ShowsBefore You GoBulletin BoardContactAboutSearch
Show and Features |
Culture Watch | Question of the Week | Letters of the Week |
Traveler's Aid | Library | Host's View

Rundown for the Week of November 7, 2003

Listen to the Whole Show

Music Destinations

Even if you're not a music buff and performances aren't a priority in your travels, there's little doubt that local music influences your impression of a place. Every place has its unique musical personality. This week, our contributors take us to Buenos Aires for some late-night tango and to Portugal, where the local women take great musical pride in doing the laundry. And, we learn about the thousands of musical festivals around the world where you can hear the best of what music has to offer.

Web resources: Click here to discover other music festivals and destinations around the U.S.

Tango Tourism
reporter: Amy Radil
Real Audio Listen in RealAudio
The cultural scene in Buenos Aires is showing vibrant signs of life and has become a hotbed of tango tourism, attracting visitors from all over the world. Many who take a trip to Buenos Aires want to see some authentic tango. Reporter Amy Radil takes this one step further by daring to kick up a tango herself.

Web resources
www.todotango.com: Web site devoted to tango singer Carlos Gardel
www.planet-tango.com: Lots of tango audio and lyrics in Spanish and English.
http://totango.net: An elaborate site, all in English, full of news, history and profiles.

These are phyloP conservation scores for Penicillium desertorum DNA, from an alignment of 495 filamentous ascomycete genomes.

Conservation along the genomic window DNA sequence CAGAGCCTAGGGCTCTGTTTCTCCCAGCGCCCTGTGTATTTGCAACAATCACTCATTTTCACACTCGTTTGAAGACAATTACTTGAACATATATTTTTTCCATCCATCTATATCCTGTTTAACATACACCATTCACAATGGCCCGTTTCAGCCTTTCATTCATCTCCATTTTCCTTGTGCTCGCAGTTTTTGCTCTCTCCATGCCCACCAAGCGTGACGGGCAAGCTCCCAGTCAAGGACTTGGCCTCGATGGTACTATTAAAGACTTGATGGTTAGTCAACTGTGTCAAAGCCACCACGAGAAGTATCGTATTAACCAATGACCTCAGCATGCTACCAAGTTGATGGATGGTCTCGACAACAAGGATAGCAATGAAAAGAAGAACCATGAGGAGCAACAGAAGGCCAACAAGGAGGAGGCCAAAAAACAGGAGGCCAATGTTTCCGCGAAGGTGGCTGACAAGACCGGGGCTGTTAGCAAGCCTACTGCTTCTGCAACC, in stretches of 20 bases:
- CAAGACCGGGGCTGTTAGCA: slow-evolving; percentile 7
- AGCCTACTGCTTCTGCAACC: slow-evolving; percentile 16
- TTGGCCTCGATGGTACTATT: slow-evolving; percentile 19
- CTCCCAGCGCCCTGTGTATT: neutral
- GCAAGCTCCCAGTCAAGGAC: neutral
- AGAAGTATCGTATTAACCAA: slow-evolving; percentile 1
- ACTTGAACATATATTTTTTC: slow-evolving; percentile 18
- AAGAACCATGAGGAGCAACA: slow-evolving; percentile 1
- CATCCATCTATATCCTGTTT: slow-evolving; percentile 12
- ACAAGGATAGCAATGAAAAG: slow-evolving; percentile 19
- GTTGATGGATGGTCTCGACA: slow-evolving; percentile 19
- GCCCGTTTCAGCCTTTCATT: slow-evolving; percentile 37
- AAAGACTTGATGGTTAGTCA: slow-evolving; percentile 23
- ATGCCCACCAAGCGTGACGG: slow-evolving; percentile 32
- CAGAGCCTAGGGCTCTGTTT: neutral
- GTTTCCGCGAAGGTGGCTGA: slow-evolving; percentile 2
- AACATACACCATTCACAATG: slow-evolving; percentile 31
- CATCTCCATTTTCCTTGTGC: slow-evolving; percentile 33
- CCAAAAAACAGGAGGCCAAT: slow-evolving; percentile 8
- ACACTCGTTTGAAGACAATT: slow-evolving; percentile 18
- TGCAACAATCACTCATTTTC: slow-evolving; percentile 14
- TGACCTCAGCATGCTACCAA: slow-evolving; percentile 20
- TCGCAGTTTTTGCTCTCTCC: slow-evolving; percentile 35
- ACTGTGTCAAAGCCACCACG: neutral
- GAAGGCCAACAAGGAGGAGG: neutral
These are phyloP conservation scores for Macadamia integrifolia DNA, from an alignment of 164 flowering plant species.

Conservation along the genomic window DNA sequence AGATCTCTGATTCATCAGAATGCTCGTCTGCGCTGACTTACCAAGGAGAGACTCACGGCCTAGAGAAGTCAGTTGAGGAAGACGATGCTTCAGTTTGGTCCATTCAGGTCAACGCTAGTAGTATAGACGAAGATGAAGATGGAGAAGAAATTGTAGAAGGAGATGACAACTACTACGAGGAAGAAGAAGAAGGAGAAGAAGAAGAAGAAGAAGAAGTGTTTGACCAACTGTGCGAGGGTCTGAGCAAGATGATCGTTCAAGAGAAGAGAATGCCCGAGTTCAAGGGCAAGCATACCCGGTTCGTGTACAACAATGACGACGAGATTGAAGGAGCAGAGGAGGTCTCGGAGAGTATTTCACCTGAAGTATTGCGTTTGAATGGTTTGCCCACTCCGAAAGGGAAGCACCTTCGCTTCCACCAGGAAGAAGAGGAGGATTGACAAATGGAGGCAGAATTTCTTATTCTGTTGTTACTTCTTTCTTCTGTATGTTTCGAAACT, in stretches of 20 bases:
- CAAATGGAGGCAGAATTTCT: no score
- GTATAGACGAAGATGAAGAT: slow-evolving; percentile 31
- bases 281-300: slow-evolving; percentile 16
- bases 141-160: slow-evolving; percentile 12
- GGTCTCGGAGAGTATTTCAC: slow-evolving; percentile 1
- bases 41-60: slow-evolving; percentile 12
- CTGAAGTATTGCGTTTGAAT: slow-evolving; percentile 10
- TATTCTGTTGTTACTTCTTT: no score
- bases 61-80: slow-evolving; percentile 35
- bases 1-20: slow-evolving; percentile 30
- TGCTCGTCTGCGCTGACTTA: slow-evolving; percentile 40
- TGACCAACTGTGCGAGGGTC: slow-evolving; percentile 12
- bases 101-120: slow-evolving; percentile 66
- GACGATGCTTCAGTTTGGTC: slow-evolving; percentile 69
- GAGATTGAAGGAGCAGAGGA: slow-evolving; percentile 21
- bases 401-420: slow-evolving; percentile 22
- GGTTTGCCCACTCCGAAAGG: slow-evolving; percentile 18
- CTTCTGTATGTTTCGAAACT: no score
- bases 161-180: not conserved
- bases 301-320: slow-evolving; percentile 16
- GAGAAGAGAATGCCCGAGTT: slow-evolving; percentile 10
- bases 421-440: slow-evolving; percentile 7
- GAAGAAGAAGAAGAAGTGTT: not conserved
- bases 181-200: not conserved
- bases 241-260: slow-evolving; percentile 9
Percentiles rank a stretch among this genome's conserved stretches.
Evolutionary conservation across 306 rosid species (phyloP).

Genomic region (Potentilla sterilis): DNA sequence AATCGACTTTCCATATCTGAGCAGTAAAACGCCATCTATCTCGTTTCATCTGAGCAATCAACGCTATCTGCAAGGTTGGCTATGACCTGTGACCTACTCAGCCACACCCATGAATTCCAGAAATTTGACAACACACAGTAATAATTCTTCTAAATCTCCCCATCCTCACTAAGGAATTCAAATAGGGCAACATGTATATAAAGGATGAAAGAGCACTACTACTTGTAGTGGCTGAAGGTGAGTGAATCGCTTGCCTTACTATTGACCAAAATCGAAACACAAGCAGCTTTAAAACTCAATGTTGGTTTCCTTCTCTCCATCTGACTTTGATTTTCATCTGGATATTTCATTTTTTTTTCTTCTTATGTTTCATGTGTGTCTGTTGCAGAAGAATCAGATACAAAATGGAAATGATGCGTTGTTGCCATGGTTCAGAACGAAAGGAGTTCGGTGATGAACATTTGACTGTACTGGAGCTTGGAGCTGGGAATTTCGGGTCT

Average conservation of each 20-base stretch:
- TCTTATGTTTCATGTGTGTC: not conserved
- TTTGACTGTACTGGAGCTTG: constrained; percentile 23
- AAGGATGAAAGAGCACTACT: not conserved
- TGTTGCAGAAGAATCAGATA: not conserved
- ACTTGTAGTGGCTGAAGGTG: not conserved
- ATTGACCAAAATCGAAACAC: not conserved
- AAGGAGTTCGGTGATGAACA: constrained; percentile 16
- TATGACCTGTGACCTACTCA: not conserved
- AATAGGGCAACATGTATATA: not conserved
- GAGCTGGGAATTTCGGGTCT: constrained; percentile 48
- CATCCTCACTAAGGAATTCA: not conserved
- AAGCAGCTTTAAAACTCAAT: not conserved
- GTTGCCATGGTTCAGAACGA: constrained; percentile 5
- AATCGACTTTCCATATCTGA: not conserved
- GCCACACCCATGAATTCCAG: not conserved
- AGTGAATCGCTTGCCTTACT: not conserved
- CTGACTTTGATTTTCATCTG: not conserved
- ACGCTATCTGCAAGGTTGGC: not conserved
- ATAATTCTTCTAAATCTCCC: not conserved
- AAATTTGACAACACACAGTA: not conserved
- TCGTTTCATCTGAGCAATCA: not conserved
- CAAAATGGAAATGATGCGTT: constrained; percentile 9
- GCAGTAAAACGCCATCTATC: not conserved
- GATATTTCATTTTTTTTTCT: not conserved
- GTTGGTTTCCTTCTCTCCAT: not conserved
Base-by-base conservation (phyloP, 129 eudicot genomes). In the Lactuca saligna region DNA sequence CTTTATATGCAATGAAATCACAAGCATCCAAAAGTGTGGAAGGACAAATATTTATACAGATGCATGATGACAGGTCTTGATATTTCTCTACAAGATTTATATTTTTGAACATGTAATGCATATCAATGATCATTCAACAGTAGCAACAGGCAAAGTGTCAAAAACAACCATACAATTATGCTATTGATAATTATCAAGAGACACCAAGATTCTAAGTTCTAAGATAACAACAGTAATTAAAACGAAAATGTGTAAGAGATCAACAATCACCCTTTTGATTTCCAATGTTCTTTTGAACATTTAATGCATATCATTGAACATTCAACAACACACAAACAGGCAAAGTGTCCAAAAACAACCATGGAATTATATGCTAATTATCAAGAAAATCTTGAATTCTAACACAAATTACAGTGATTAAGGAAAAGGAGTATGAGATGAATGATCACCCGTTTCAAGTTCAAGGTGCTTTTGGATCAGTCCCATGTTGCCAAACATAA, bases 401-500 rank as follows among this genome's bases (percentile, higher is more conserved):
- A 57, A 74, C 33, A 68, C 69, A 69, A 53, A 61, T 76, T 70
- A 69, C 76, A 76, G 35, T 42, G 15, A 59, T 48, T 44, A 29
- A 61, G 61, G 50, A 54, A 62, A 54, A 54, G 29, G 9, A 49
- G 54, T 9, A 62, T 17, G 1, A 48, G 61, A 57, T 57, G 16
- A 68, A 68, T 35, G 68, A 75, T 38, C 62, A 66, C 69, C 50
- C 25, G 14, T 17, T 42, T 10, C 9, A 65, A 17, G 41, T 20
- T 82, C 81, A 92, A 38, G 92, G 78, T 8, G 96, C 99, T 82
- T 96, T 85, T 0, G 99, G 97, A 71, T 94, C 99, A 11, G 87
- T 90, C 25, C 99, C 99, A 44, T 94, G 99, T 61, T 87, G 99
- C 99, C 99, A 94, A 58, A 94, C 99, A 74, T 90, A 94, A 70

Click here to search for other stories by Amy Radil

1,000 Places to See Music
Interview with author Patricia Schultz
Real Audio Listen in RealAudio
Host Diana Nyad talks to Patricia Schultz, author of "1,000 Places to See Before You Die," about some of the important, "must-see" musical festivals in the U.S. and abroad. Patricia guides us through many of her favorites, including Charleston's Spoleto Festival of Arts, which brings a bit of Italy to a Colonial city, and to Carnivale in Brazil's Salvador de Bahia, a very hot alternative to the festivities in Rio.

Web resources
Patricia's "1,000 Places to See Before You Die" is available to Amazon.com. Your purchase helps support The Savvy Traveler.

photo: R. Arieta
Fado Laundry
by Rolando Arrieta
Real Audio Listen in RealAudio
For hundreds of years, a staple image of Porto, Portugal, has been its narrow streets decorated with draped colorful clothes dancing in the wind. Even today, Portuguese people are prideful of their laundry. For many, washing clothes is a free-spirited social occasion. Rolando Arrieta discovered a laundry scene where happiness and kinship blend well with fatigue and hard work.

Web resources
"Fado Laundry" originally aired on September 13, 2003.
Click here to search for other stories by Rolando Arrieta

Web resources: Click here to discover other music festivals and destinations around the U.S.

photo: H. Rosenfeld
Freestylers & Foreigners: Fear and Locomotiving on the Southwest Chief
reporter: Hank Rosenfeld

Real Audio Listen in RealAudio
The lure of train travel is still hypnotic. It can be the most delightful among all types of transportation: the scenery, the sociability, the pleasant jostling of the car. Hank Rosenfeld took this to heart when he boarded Amtrak Train #4 at LA's Union Station to go cross-country with a cast of characters including golden-agers and their grandchildren, Central American tourists and ex-cons let out of Lompoc that morning. And all the while on his 48-hour trip to Detroit, Hank experiences the romance of the rail.

Web resources
"Freestylers & Foreigners..." originally aired May 16, 2002
Click here to search for other stories by Hank Rosenfeld

Amtrak Update
interview with Ross Capone

Real Audio Listen in RealAudio